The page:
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After we’d tired of squealing about the John Kerry sighting (me) and sipping the Single Greatest Lemonade Of All Time (Ian), we walked our bikes down the road for a little town sightseeing. West Tisbury is much smaller and more rural than the three easternmost towns on the island, yet its three-block-long main road is still bursting with art, food and entertainment. We first stopped at the Field Gallery & Sculpture Garden, where some colorful abstract paintings caught our eye. Then we pored over endless entertaining piles of bric-a-brac at Alley’s General Store, an island mainstay for many decades.

And just like that, it was time to pack up our stuff and go home. Before catching the ferry, we dragged our heavy backpacks into Mad Martha’s for a parting scoop of ice cream, then we briefly parked ourselves on a prime dog-spotting bench at Ocean Park to reminisce on the last few days.

We agreed that we had crammed too much activity, and too much bike mileage, into each day of this mini-vacation. Summertime in New England, in all its glorious brevity, tends to bring out the over-planner in me: I spend so many consecutive months in hibernation that, once the weather warms and the region explodes with events, activities and seasonal sights, I’m eager to do and see it all, to stock up on sunny memories that will propel me through the next hibernation period. But as I reflected on the long weekend, I realized that what endured in my memory weren’t the many pre-planned activities or the bike rides. They were the slow, spontaneous moments: our quiet happy hour in Edgartown, our afternoon swimming at the beach.

Was our long weekend celebratory and scenic? Yes, definitely. Was it relaxing and rejuvenating? No, not especially! Don’t get me wrong, I love being active while on vacation — but not so active that I wind up in a 24-hour stupor afterward. If we were to do it all over again — and I hope we do! — I would advocate for a week-long trip focused mostly on beachgoing, barbecuing, evening walks and one or two excursions to other towns. After all, in beautiful, seasonal, slow-moving places like Martha’s Vineyard, where the best moments involve sand, seafood and sunsets, the magic is in the dolce far niente — the sweetness of doing nothing.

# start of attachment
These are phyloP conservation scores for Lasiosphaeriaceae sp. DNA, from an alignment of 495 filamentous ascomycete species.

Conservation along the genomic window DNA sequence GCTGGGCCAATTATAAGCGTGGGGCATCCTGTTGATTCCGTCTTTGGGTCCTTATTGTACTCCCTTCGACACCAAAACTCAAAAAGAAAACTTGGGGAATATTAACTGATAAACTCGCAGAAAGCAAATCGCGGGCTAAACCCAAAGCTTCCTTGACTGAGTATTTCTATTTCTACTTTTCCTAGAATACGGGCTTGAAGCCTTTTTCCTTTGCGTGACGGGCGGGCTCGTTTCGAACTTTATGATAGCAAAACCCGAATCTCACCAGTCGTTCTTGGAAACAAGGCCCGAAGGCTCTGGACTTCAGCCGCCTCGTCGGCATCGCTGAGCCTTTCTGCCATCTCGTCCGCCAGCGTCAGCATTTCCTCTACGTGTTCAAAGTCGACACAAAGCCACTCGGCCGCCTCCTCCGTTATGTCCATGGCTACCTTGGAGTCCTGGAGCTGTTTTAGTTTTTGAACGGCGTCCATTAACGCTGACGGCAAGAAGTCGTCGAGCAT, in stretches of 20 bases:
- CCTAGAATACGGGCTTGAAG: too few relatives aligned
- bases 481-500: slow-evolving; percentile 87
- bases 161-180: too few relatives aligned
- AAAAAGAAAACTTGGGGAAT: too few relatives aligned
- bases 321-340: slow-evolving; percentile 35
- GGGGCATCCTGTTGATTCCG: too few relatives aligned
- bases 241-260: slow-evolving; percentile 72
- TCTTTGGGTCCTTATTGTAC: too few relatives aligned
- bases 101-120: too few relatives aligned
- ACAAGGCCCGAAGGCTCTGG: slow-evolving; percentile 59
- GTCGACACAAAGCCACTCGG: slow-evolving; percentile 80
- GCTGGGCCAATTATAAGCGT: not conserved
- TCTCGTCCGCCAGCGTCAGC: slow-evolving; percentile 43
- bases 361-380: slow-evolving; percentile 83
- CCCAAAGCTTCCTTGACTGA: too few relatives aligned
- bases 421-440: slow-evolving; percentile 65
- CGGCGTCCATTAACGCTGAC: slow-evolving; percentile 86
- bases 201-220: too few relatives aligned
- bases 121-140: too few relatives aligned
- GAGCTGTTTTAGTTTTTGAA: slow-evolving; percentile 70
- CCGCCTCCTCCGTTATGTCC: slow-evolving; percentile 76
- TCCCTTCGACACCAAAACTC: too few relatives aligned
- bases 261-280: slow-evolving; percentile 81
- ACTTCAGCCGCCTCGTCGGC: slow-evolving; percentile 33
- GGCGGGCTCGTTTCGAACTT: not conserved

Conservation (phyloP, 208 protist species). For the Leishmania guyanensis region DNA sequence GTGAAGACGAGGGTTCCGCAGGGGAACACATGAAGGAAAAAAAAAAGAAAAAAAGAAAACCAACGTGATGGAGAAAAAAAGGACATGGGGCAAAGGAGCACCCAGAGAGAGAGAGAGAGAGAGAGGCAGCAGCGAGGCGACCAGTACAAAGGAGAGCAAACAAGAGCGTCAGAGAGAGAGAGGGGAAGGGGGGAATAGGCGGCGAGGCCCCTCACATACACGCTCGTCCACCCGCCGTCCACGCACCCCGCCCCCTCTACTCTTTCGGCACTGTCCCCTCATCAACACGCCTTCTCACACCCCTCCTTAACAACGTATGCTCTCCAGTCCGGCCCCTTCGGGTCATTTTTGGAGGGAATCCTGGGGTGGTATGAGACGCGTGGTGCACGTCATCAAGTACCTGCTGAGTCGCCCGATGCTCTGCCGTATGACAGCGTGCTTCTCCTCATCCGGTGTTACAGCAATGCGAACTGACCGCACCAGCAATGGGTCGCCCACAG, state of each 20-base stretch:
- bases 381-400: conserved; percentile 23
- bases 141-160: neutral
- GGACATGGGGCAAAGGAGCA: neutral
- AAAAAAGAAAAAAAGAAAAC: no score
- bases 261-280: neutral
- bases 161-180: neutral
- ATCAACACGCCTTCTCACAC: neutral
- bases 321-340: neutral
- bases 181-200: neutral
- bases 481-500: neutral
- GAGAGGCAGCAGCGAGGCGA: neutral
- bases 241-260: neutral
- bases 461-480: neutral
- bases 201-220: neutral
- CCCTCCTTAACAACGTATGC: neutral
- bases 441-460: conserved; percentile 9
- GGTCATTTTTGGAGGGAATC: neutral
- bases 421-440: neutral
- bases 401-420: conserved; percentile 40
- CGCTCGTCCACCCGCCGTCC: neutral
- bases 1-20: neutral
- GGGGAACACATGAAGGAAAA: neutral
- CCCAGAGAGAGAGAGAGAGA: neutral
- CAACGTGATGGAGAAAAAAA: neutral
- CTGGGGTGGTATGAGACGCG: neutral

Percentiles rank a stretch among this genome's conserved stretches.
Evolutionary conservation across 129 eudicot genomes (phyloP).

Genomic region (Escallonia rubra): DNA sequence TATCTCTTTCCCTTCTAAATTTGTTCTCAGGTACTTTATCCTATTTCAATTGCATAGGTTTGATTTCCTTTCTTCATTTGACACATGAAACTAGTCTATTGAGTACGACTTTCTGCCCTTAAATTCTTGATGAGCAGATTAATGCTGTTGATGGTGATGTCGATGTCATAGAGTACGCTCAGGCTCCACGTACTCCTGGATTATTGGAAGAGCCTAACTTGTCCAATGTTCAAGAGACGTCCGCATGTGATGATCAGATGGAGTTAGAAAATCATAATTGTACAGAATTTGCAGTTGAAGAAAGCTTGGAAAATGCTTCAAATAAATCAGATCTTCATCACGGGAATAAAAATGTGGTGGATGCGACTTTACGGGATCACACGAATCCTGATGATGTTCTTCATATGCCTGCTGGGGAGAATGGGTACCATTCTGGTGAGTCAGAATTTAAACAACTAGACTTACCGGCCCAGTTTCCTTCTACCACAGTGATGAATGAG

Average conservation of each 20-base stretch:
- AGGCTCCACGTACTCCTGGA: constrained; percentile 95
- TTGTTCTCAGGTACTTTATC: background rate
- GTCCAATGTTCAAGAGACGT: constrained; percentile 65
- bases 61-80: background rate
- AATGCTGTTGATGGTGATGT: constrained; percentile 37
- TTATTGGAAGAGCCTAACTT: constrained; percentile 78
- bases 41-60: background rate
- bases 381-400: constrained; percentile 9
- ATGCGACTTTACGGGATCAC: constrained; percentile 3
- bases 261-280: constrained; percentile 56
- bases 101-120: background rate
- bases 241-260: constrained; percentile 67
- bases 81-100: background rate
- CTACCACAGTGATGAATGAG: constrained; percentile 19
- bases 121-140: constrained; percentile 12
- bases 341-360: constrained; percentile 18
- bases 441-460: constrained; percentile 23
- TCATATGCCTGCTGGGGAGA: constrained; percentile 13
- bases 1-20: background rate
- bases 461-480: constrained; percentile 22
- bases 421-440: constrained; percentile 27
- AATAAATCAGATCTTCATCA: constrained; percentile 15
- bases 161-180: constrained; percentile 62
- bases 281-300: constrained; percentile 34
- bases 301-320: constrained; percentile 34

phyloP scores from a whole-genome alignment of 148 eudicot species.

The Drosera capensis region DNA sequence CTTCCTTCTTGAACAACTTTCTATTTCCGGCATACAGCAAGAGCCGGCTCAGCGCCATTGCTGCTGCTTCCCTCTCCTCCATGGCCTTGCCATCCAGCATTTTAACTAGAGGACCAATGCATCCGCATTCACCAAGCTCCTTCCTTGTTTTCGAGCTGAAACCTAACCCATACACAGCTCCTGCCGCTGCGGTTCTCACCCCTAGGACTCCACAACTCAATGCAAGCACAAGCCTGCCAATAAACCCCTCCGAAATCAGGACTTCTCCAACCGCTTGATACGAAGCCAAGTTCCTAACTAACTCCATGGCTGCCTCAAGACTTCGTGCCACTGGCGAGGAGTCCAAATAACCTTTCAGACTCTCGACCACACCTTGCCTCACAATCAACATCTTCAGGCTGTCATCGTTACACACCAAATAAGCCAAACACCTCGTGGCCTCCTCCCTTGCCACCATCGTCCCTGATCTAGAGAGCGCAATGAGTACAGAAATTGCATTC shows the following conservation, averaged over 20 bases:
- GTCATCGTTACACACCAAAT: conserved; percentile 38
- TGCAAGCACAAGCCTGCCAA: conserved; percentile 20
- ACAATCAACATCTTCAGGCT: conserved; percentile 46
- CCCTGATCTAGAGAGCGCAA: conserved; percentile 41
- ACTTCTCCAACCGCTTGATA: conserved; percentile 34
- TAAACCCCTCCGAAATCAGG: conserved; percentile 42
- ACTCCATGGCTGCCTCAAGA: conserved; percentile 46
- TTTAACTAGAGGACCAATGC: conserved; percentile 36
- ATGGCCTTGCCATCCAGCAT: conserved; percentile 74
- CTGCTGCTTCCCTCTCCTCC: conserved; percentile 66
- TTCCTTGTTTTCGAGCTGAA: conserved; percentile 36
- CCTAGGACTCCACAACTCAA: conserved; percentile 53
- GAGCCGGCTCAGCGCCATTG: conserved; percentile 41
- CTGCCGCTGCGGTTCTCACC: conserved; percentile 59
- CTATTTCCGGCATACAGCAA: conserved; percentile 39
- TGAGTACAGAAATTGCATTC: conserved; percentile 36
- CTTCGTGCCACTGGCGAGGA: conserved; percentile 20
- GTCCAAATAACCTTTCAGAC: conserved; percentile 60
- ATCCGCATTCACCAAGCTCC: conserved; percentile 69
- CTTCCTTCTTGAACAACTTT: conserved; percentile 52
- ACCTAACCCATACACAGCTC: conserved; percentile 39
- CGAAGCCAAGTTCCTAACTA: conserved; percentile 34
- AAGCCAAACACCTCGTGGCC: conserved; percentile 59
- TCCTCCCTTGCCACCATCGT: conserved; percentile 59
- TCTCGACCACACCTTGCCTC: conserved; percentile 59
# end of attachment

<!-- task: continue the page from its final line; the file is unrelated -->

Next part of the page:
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Celebrating love in verdant Vermont

In July 2018, on the eve of our second wedding anniversary, Ian told me he was whisking me away for a weekend. The destination, he said, was a surprise.

I was thrilled — I love a well planned surprise, especially when it involves exploring beautiful New England in my favorite season with my favorite person.

(That said — have you ever tried packing for a trip to an undisclosed location? I’m here to tell you it ain’t easy.)

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When we hit the road on Friday evening, I started narrowing down possible destinations in my head. I thought we might be headed to the Berkshires, which in the summer boasts not only natural beauty but also world-class culture: think classical music at Tanglewood and contemporary art at Mass MoCA. I also considered the possibility that we were on our way to the Hudson Valley, home of magnificent wineries, charming sleepy towns and an NYC-caliber restaurant scene.

But I was most convinced we were bound for Vermont, a state we both couldn’t wait to visit. On paper, Vermont seemed like exactly our kind of place: it had crunchy hippie roots, beautiful mountain scenery, a plethora of outdoor activity possibilities, and most importantly a lot of maple syrup and cheese.

As we crossed into the southeastern corner of Vermont — suspicion confirmed! — I was excited to see if the state would measure up to my Mt. Mansfield-high expectations.

Folks, it was love at first sight — literally. Within the first half hour, we hit this magnificent viewpoint:

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All at once, I realized why winter in Rhode Island felt so lackluster and why I missed Boulder so dang much: Because Rhode Island is as flat as a pancake! This was the first time I’d seen a mountain vista in six months. It was glorious.

As dusk descended, we pulled into the adorable town of Wilmington, where we’d be based for the next two days. “Town” is perhaps a generous descriptor of pint-sized Wilmington — it’s really not much more than a half-mile stretch of highway with a handful of restaurants, shops and adventure outfitters. Yet it has everything a discerning weekender could possibly want, including great food, an impressive roster of concerts and shows, and an amazing variety of handmade gifts to take home. Most importantly, it’s got that New England je-ne-sais-quoi about it — that woodsy, cozy quaintness I wasn’t sure existed beyond the pages of Yankee Magazine.